Newspaper of Burlington Free Press, February 1, 1839, Page 2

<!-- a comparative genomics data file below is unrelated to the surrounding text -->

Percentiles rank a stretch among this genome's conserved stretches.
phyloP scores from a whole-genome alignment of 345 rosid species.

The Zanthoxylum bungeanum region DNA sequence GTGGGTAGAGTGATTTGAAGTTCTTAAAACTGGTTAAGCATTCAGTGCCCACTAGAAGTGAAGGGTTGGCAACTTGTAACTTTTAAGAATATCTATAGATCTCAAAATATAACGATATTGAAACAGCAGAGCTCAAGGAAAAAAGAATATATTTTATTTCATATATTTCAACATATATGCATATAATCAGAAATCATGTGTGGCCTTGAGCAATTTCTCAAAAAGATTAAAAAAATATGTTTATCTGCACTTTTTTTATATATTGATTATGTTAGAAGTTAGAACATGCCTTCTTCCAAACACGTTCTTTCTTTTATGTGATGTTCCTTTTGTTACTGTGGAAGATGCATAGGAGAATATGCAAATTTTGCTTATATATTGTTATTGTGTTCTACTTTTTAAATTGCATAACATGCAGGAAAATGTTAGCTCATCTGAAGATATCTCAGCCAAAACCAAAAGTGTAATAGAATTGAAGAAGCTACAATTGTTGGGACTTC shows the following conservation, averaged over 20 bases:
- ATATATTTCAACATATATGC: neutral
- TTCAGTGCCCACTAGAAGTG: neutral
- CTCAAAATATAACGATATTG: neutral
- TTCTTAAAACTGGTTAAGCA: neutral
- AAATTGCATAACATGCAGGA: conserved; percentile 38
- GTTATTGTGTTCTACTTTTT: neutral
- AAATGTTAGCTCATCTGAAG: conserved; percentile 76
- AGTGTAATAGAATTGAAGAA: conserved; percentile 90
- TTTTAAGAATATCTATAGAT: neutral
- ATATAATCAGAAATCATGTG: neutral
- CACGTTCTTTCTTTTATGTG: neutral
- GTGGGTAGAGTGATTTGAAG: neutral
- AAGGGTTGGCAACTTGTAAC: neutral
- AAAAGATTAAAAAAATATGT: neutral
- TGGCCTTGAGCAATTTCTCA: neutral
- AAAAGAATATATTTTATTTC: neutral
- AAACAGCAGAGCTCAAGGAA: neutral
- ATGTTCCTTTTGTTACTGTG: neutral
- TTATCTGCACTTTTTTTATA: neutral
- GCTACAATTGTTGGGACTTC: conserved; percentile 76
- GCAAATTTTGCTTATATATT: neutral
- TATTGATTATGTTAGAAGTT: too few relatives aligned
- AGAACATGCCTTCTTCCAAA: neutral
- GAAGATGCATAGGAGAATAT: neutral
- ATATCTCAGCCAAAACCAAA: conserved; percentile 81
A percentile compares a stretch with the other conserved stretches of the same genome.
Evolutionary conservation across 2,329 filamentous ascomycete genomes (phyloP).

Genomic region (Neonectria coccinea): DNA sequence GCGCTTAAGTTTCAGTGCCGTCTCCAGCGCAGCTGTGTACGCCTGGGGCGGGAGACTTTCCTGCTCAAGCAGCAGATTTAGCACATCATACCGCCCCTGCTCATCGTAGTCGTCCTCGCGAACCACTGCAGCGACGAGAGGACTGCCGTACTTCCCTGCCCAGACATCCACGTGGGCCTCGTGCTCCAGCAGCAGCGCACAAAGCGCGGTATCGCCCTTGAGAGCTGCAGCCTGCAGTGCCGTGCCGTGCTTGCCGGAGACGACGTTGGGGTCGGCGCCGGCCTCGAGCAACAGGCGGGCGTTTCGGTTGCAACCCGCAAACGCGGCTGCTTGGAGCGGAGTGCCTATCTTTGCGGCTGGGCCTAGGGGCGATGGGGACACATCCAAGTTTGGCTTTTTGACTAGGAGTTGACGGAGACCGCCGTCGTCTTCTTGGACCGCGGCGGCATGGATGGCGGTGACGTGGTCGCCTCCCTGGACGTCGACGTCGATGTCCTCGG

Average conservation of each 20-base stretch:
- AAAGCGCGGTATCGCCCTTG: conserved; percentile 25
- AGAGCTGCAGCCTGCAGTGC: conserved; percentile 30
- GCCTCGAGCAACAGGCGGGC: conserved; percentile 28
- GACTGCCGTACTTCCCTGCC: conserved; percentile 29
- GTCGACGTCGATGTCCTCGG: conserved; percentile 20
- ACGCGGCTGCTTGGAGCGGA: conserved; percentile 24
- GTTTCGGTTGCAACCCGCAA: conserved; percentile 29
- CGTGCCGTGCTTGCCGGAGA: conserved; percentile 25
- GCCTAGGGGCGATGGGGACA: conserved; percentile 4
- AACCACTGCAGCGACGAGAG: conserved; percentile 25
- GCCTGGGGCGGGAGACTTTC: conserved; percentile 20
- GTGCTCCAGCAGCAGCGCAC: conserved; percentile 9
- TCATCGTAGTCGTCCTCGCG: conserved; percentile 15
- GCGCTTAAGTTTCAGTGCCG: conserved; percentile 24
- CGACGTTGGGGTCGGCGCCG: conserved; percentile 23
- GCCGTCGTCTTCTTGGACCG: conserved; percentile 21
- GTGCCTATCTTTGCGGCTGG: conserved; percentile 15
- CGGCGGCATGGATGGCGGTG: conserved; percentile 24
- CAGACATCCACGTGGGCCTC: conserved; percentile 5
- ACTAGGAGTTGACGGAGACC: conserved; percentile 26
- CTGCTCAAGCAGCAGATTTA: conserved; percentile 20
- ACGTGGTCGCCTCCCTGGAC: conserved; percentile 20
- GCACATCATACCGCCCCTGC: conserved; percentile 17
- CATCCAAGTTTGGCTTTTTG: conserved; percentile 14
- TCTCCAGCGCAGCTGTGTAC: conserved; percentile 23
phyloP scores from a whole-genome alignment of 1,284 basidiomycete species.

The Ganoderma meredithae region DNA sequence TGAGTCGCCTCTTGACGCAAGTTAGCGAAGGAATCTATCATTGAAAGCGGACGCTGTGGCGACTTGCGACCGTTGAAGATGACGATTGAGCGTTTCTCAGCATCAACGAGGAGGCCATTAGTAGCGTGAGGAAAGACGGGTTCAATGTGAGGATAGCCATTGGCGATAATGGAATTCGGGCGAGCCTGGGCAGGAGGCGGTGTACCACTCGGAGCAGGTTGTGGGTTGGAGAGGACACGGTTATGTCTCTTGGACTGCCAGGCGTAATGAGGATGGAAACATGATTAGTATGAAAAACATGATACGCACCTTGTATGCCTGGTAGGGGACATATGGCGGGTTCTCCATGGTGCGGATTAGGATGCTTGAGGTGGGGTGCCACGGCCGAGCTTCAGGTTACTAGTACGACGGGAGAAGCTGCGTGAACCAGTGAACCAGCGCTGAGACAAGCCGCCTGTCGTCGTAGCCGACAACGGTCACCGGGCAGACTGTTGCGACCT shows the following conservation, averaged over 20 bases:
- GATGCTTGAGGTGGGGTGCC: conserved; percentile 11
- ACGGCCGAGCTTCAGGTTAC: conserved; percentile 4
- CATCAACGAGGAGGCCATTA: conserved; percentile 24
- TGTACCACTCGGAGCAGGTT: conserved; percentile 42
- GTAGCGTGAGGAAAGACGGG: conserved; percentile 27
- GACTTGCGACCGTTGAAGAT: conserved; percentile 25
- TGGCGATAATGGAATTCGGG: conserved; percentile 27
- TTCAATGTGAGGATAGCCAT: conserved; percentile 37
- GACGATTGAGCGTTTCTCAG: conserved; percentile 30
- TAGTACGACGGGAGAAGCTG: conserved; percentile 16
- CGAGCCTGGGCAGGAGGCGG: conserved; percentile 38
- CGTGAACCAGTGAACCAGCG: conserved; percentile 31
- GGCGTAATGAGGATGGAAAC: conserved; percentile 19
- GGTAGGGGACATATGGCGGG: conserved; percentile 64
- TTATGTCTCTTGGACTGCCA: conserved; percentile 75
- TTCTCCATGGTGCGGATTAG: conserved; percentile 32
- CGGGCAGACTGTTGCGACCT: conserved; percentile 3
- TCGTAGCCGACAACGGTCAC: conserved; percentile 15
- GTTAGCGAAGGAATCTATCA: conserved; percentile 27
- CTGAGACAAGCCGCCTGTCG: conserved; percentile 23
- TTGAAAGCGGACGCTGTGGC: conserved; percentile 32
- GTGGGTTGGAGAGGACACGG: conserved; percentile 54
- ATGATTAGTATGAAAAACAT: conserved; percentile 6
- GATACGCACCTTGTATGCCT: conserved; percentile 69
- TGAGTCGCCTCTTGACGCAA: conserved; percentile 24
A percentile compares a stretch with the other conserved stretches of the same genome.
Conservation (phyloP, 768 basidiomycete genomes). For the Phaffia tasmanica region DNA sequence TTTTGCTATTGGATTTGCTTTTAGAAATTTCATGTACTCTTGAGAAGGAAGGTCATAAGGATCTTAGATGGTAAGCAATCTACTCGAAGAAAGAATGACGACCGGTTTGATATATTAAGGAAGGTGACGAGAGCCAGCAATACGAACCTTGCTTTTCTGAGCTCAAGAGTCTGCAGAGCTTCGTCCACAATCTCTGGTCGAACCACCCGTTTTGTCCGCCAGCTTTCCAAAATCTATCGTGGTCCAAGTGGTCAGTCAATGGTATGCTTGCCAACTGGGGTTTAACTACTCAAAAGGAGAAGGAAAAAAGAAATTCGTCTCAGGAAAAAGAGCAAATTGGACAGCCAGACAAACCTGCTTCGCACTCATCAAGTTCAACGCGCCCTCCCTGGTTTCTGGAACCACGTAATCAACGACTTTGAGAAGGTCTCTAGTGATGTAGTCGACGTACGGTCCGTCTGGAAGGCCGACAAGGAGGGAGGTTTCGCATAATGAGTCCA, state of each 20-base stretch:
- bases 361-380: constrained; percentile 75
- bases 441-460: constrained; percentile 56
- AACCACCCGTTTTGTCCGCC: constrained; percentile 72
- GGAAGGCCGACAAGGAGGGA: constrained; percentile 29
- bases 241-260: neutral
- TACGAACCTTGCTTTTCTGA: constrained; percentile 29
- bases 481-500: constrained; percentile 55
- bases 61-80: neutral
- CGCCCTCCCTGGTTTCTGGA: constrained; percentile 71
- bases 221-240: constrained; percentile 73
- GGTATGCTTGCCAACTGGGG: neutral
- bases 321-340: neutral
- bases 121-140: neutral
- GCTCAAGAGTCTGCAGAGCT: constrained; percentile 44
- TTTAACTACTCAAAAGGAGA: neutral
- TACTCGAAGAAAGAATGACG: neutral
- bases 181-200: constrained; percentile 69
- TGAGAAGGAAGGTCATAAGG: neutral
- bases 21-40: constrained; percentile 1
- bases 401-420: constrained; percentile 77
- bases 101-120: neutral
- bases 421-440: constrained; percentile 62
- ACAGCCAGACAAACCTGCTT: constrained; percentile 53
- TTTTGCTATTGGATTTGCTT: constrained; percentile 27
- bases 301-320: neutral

Newspaper of Burlington Free Press dated February 1, 1839 Page 2